A Peep into Judges Docket after COVID-19

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Alex Enumah writes that with the exception of urgent, time-bound suits, judges would have to joggles cases as they give expeditious hearing in ongoing trials

The impact of the ravaging Coronavirus pandemic became pronounced on the judiciary on Monday, April 6, 2020 when the Chief Justice of Nigeria (CJN), Justice Ibrahim Muhammad, extended the suspension of all court activities in the country indefinitely.

The indefinite suspension was to align with the Federal Government’s lockdown order on the Federal Capital Territory, Lagos and Ogun States in order to curtail the spread of the COVID-19 pandemic.

Before the government’s lockdown order which was for a period of two weeks starting from 11pm of March 29, 2020, the CJN had already taken proactive steps to shut court activities for a period of two weeks starting from March 24, 2020.

Justice Muhammad however directed that the courts should attend to urgent and time bound cases so as not to rob litigants of justice.

The directive for indefinite suspension which was addressed to all Heads of Court read, “Your Lordship will recall that in tandem with COVID-19 Regulations 2020 and as a preventive measure on the spread of the virus in the country, I had by Circular No. NJC/CIR/HOC/11/631 dated 23rd March, 2020 directed all Heads of Courts to suspend court sittings for an initial period of two weeks from 24th March, 2020.

“In View of the fact that the initial period of two weeks suspension of courts sittings will expire on 7th April, 2020, I hereby extend the suspension of court sittings till further notice, given the lockdown measure put in place by federal and some state governments to curb the spread of COVID-19.

It should also be noted that before the suspension order the CJN had directed Heads of Court to put in place measures that would prevent the spread of the virus in their courts by limiting the number of lawyers, litigants as well as other persons in court during proceedings amongst other measures.

However, it is believed that courts are expected to maintain the preventive measures when the suspension is lifted. Judges no doubt would face the challenge of large cases in their dockets when they resume due to the stockpile of cases occasioned by the lockdown.

Apart from scheduled cases which were not taken as at their adjourned dates, no doubt fresh cases would be assigned to judges thereby increasing their workload.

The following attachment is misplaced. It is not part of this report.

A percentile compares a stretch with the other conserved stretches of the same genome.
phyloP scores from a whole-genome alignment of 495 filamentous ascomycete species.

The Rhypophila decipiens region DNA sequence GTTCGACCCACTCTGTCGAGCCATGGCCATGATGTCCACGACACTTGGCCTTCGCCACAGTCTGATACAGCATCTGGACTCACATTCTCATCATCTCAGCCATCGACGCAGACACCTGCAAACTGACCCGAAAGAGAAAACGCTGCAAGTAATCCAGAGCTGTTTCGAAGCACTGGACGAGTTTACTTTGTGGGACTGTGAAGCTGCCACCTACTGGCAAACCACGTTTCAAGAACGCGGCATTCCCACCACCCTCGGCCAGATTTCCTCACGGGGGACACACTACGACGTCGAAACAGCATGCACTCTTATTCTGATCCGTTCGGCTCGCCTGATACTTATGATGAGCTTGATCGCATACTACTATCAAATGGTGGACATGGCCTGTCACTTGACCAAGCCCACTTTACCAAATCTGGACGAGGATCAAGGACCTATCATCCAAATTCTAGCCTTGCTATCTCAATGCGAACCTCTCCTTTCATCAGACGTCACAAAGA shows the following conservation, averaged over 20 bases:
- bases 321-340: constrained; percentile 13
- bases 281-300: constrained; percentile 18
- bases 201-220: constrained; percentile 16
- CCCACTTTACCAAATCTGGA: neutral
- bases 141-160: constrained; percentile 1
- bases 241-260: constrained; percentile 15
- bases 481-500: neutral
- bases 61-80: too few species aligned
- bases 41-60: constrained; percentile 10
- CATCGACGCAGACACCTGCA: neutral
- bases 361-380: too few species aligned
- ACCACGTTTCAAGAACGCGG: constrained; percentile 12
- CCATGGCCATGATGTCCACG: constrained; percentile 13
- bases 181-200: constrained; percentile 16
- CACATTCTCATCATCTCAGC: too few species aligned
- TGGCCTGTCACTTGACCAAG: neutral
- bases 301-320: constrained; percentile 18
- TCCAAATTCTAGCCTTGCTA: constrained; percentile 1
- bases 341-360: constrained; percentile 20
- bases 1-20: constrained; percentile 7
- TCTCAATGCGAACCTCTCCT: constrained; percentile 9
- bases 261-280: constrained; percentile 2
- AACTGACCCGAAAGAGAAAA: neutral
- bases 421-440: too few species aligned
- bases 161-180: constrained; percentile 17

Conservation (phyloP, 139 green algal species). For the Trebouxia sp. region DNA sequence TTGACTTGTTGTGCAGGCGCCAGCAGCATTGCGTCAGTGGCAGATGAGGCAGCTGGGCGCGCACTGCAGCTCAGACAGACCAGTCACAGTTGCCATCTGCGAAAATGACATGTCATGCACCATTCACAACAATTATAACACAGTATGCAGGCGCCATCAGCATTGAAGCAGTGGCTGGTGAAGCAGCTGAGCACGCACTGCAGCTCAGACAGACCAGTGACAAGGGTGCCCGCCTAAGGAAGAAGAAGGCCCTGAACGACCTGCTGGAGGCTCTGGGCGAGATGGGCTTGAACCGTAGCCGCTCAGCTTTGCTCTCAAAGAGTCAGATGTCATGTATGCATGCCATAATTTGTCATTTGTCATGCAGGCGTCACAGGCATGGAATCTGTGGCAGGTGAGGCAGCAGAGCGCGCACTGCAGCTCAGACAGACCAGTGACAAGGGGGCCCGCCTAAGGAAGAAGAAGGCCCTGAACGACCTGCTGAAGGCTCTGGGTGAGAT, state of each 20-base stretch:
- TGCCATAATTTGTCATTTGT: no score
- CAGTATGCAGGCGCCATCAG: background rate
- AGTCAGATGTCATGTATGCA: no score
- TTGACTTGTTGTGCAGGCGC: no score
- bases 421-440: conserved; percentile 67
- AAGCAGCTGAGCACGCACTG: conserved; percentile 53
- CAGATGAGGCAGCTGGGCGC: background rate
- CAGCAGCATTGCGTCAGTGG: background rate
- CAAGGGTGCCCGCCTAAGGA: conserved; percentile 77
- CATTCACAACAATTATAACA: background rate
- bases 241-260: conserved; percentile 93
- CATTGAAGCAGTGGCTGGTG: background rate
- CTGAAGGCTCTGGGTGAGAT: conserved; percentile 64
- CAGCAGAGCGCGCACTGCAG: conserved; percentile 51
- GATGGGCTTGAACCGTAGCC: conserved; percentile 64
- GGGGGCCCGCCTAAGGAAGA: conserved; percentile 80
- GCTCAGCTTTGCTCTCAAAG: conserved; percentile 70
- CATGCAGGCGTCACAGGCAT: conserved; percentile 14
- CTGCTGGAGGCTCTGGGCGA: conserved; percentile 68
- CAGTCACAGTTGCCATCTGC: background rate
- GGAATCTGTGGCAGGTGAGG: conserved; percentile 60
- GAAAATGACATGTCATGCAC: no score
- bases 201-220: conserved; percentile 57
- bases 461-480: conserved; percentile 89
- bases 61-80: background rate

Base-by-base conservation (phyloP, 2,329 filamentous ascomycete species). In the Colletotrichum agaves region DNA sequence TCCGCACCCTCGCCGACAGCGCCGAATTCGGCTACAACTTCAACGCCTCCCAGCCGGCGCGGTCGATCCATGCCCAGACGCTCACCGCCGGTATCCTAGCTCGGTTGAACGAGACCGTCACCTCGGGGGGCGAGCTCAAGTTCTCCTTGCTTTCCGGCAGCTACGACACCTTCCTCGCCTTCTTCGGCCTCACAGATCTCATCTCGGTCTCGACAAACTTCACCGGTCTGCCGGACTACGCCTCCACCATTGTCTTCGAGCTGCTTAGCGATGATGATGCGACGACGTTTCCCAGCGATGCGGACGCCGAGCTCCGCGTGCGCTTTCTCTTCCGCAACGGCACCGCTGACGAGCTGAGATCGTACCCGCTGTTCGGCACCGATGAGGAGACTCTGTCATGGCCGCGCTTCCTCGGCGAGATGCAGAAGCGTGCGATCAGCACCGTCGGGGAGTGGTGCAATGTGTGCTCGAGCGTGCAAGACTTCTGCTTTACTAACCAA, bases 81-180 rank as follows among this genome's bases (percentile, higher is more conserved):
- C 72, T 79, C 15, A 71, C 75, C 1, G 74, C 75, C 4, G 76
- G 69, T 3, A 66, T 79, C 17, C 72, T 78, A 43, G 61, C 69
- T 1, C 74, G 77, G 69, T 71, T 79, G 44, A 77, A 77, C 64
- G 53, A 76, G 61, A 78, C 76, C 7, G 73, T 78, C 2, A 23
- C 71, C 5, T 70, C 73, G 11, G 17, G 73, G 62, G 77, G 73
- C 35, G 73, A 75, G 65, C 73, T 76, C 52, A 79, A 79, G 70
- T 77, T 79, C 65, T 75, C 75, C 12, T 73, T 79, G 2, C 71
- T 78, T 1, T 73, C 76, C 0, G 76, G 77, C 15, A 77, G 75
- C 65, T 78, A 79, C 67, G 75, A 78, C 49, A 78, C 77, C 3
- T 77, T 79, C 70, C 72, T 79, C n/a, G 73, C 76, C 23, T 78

The judges ordinarily would pick up from where they stopped and give expedited hearing to ongoing cases except in the event of urgent and time bound cases which would be given priority.

In the Federal High Court (FHC) in Abuja, for example, there are over 10 corruption cases involving political office holders and human rights abuses cases ongoing before various judges of the FHC, Abuja which were at various stages of hearing before the lockdown.

Among them is that of the former Head of Service of the Federation, Mrs Winifred Oyo-Ita, who is standing trial over allegations bordering on fraud, abuse of office, money laundering amongst others to the tune of over N400m.

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Other ongoing trials are that of former National Security Adviser (NSA), Sambo Dasuki; former pension boss, Mr Abdulrasheed Maina; former Adamawa Governor, Rtd Air-Vice Marshall Murtala Nyako, former Attorney General of the Federation and Minister of Justice, Mr Bello Adoke; former Kaduna state National Assembly member, Senator Shehu Sani.

Other cases at the FHC, Abuja include that of the publisher of SaharaReporter, Mr Omoyele Sowore standing trial on allegation bordering on treason and that of former Emir of Kano, Mallam Mohammadu Sanusi challenging his banishment.

In the case of Sowore who is being tried alongside one Olawale Bakare for allegedly calling for a revolution against the government of President Muhhamadu Buhari, the trial judge had in march adjourned to April 1 and 2 for continuation of the testimony of the prosecution’s first witness, Mr Rasheed Olawale, an operative of the Department of State Service (DSS).

Justice Ijeoma Ojukwu had adjourned the hearing to enable the prosecution furnish the defence with a detail statement of the witness as well as other witnesses to be called in the case.

Apart from continuation of evidence, the judge had also reserved her ruling in an application seeking for protection of witnesses in the case.

However, when the court eventually resumes, it is expected that the court will have to schedule a new date for the hearing of the cases as well as other matters that could not take place because of the lockdown.

Also to be rescheduled is the case of former Emir of Kano which was earlier scheduled for March 26 for hearing. Sanusi had dragged the Inspector General of Police, Director General of the State Security Service, Attorney General of the Federation and Attorney General of Kano State before the court over his detention and confinement to Awe town in Nasarawa State.

Justice Chikere Anwuli had fixed March 26 for hearing of Sanus’s originating motion after ruling that his detention was illegal, unlawful and consequently set it aside.

Similarly, the court would have to reschedule the case of former Adamawa Governor slated for March 25.

Nyako alongside his son, Abdul-Aziz; two companies, Sebore Farms and Extension Ltd and Pagado Fortunes Ltd are standing triala on a 37-count charge of criminal conspiracy, stealing, abuse of office and money laundering to the tune of N29 billion.

At the last sitting, the defendants had asked trial judge, Justice Okon Abang of the Abuja Division of the Federal High Court to strike out the alleged N29 billion money laundering charge filed against them by the Economic and Financial Crimes Commission (EFCC) on the grounds that they have no case to answer in the charge.